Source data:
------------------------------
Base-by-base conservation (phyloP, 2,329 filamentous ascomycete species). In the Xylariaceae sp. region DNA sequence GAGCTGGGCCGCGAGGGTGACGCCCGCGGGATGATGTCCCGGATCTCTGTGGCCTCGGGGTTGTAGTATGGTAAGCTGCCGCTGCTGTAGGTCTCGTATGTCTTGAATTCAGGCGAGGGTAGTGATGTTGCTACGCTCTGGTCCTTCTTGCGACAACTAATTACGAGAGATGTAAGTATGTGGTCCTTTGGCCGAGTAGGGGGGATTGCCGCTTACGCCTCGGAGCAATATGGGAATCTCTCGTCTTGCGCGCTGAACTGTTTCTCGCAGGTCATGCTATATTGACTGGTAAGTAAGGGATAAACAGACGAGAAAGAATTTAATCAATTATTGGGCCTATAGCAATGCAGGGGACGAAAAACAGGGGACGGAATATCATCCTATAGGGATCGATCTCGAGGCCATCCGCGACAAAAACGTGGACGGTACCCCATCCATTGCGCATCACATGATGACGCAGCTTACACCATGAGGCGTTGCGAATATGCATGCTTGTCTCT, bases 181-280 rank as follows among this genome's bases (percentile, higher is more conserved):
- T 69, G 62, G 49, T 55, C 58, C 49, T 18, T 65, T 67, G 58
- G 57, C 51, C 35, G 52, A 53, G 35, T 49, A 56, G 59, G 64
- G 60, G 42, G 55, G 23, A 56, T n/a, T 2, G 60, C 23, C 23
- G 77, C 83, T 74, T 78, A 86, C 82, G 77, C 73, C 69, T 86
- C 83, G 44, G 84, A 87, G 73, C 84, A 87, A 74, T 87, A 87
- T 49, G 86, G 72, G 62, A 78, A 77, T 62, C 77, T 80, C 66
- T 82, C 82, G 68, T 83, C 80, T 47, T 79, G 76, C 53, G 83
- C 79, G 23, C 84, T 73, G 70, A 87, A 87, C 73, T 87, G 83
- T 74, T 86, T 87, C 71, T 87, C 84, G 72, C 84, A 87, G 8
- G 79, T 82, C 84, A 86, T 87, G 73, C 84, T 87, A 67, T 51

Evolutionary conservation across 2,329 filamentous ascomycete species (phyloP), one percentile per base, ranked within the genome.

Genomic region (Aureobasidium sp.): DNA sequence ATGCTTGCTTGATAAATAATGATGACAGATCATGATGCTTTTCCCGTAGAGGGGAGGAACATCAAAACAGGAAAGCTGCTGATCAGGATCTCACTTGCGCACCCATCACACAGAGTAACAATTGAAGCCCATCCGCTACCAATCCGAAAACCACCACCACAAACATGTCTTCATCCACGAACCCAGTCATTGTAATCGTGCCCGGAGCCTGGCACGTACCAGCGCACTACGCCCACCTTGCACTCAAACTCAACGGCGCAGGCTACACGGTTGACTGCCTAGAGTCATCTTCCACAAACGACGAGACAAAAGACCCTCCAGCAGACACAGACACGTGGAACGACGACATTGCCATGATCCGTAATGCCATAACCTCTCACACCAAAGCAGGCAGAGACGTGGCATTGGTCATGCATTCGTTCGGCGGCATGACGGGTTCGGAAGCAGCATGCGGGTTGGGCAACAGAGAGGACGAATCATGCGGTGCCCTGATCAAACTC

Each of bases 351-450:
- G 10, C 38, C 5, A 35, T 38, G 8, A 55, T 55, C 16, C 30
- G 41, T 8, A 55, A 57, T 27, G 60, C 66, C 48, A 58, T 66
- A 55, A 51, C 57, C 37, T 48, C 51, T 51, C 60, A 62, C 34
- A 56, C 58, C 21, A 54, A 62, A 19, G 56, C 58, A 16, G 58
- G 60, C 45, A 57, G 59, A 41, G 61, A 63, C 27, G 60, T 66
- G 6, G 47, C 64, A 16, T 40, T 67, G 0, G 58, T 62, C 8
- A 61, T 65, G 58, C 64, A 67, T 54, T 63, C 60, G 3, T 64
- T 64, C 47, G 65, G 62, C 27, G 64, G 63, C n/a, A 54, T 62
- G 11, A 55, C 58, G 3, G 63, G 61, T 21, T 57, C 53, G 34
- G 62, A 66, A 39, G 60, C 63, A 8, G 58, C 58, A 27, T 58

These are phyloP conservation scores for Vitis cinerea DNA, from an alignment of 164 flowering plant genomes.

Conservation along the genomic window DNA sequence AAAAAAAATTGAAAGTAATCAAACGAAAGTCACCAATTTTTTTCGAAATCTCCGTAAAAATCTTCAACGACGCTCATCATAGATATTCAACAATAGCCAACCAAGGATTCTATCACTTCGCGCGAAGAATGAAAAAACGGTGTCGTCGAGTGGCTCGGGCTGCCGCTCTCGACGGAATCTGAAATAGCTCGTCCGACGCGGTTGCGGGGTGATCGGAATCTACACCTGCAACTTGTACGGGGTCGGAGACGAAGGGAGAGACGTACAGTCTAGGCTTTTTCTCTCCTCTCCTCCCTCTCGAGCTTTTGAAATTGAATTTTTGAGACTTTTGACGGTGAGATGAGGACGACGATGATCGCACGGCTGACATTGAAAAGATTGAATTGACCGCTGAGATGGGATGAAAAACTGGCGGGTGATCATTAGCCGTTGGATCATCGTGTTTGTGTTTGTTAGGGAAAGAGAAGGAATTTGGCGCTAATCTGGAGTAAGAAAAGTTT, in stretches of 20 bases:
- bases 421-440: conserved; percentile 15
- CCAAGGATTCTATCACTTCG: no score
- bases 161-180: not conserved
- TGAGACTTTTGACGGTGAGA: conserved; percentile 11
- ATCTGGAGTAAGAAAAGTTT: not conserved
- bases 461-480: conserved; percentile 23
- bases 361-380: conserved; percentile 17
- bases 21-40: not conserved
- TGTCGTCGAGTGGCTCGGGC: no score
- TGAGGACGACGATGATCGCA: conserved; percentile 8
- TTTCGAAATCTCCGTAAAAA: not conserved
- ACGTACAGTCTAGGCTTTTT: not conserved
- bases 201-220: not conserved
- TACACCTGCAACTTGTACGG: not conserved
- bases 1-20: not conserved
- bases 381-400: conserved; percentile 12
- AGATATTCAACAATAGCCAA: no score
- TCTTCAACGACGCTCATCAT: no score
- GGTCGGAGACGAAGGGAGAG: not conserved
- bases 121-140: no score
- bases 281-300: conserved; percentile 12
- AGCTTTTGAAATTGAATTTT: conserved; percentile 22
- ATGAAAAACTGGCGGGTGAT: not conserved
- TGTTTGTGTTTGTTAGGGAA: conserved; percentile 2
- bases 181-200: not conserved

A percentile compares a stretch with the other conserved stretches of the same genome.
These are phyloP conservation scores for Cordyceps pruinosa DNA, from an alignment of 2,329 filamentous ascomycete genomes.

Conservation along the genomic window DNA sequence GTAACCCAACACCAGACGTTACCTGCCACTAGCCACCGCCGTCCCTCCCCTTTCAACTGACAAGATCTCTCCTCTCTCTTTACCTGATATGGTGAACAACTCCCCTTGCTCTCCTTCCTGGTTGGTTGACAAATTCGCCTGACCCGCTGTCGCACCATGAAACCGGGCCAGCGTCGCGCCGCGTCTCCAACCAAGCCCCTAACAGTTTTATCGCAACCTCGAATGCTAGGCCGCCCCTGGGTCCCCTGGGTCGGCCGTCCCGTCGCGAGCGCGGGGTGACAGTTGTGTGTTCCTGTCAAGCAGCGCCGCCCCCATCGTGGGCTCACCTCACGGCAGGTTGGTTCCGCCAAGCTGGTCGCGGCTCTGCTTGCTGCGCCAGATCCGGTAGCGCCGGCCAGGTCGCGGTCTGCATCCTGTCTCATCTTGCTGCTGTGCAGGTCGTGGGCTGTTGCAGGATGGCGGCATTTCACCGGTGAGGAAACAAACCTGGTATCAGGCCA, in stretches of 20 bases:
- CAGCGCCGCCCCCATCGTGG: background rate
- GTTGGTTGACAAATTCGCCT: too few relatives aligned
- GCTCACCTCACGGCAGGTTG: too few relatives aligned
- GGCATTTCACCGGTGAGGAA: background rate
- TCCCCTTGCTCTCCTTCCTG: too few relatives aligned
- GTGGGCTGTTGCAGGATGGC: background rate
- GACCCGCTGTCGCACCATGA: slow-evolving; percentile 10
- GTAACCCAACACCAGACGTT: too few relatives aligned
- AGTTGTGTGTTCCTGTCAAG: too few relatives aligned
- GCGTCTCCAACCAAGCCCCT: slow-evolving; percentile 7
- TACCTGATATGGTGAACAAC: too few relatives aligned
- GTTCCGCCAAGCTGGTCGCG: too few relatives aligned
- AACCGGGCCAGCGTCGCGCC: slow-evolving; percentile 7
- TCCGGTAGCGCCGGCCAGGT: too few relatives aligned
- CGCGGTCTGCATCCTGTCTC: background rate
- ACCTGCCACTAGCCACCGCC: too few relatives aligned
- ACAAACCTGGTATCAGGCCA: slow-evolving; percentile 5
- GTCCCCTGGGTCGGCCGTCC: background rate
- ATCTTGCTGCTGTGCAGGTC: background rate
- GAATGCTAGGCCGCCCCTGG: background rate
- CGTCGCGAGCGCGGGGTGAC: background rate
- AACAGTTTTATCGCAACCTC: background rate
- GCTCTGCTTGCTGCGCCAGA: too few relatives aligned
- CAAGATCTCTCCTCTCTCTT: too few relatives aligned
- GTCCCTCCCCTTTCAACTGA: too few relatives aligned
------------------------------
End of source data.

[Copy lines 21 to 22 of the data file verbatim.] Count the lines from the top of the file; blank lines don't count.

- A 61, T 65, G 58, C 64, A 67, T 54, T 63, C 60, G 3, T 64
- T 64, C 47, G 65, G 62, C 27, G 64, G 63, C n/a, A 54, T 62